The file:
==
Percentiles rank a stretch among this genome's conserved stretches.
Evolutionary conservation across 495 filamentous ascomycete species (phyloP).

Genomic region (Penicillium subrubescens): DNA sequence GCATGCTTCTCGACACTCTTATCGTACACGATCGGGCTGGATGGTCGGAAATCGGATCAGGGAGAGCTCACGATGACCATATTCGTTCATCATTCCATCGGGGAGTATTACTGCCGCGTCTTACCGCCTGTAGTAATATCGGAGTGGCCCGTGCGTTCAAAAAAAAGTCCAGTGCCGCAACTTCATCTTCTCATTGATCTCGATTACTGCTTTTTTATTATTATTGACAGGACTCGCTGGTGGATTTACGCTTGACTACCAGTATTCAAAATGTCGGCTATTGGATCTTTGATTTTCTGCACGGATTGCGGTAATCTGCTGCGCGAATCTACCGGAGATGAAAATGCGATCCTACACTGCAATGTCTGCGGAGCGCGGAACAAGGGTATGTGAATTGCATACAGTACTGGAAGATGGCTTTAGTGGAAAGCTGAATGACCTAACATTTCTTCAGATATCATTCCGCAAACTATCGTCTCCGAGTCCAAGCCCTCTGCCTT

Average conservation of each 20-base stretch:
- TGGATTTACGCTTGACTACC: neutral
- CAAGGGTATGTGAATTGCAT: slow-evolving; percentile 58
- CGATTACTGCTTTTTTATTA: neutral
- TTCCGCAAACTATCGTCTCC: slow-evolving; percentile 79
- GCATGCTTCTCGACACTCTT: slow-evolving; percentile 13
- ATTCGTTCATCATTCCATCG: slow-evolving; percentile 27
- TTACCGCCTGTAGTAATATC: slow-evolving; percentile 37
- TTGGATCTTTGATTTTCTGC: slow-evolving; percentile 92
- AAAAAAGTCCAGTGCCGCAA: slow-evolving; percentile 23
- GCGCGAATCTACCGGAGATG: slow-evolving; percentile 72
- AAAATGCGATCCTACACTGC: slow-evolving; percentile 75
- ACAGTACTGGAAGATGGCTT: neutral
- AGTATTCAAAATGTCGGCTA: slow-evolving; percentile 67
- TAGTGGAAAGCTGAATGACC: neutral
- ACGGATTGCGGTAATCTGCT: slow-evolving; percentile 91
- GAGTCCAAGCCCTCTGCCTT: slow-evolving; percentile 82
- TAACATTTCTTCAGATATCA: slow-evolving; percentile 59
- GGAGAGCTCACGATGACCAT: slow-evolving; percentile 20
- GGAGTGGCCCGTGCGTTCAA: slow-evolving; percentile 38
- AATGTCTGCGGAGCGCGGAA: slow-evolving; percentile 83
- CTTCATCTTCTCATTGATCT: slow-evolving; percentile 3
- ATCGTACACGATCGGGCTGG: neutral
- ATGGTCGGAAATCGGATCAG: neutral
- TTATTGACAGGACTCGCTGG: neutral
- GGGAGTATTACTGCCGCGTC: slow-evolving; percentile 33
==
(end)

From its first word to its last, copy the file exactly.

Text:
Percentiles rank a stretch among this genome's conserved stretches.
Evolutionary conservation across 495 filamentous ascomycete species (phyloP).

Genomic region (Penicillium subrubescens): DNA sequence GCATGCTTCTCGACACTCTTATCGTACACGATCGGGCTGGATGGTCGGAAATCGGATCAGGGAGAGCTCACGATGACCATATTCGTTCATCATTCCATCGGGGAGTATTACTGCCGCGTCTTACCGCCTGTAGTAATATCGGAGTGGCCCGTGCGTTCAAAAAAAAGTCCAGTGCCGCAACTTCATCTTCTCATTGATCTCGATTACTGCTTTTTTATTATTATTGACAGGACTCGCTGGTGGATTTACGCTTGACTACCAGTATTCAAAATGTCGGCTATTGGATCTTTGATTTTCTGCACGGATTGCGGTAATCTGCTGCGCGAATCTACCGGAGATGAAAATGCGATCCTACACTGCAATGTCTGCGGAGCGCGGAACAAGGGTATGTGAATTGCATACAGTACTGGAAGATGGCTTTAGTGGAAAGCTGAATGACCTAACATTTCTTCAGATATCATTCCGCAAACTATCGTCTCCGAGTCCAAGCCCTCTGCCTT

Average conservation of each 20-base stretch:
- TGGATTTACGCTTGACTACC: neutral
- CAAGGGTATGTGAATTGCAT: slow-evolving; percentile 58
- CGATTACTGCTTTTTTATTA: neutral
- TTCCGCAAACTATCGTCTCC: slow-evolving; percentile 79
- GCATGCTTCTCGACACTCTT: slow-evolving; percentile 13
- ATTCGTTCATCATTCCATCG: slow-evolving; percentile 27
- TTACCGCCTGTAGTAATATC: slow-evolving; percentile 37
- TTGGATCTTTGATTTTCTGC: slow-evolving; percentile 92
- AAAAAAGTCCAGTGCCGCAA: slow-evolving; percentile 23
- GCGCGAATCTACCGGAGATG: slow-evolving; percentile 72
- AAAATGCGATCCTACACTGC: slow-evolving; percentile 75
- ACAGTACTGGAAGATGGCTT: neutral
- AGTATTCAAAATGTCGGCTA: slow-evolving; percentile 67
- TAGTGGAAAGCTGAATGACC: neutral
- ACGGATTGCGGTAATCTGCT: slow-evolving; percentile 91
- GAGTCCAAGCCCTCTGCCTT: slow-evolving; percentile 82
- TAACATTTCTTCAGATATCA: slow-evolving; percentile 59
- GGAGAGCTCACGATGACCAT: slow-evolving; percentile 20
- GGAGTGGCCCGTGCGTTCAA: slow-evolving; percentile 38
- AATGTCTGCGGAGCGCGGAA: slow-evolving; percentile 83
- CTTCATCTTCTCATTGATCT: slow-evolving; percentile 3
- ATCGTACACGATCGGGCTGG: neutral
- ATGGTCGGAAATCGGATCAG: neutral
- TTATTGACAGGACTCGCTGG: neutral
- GGGAGTATTACTGCCGCGTC: slow-evolving; percentile 33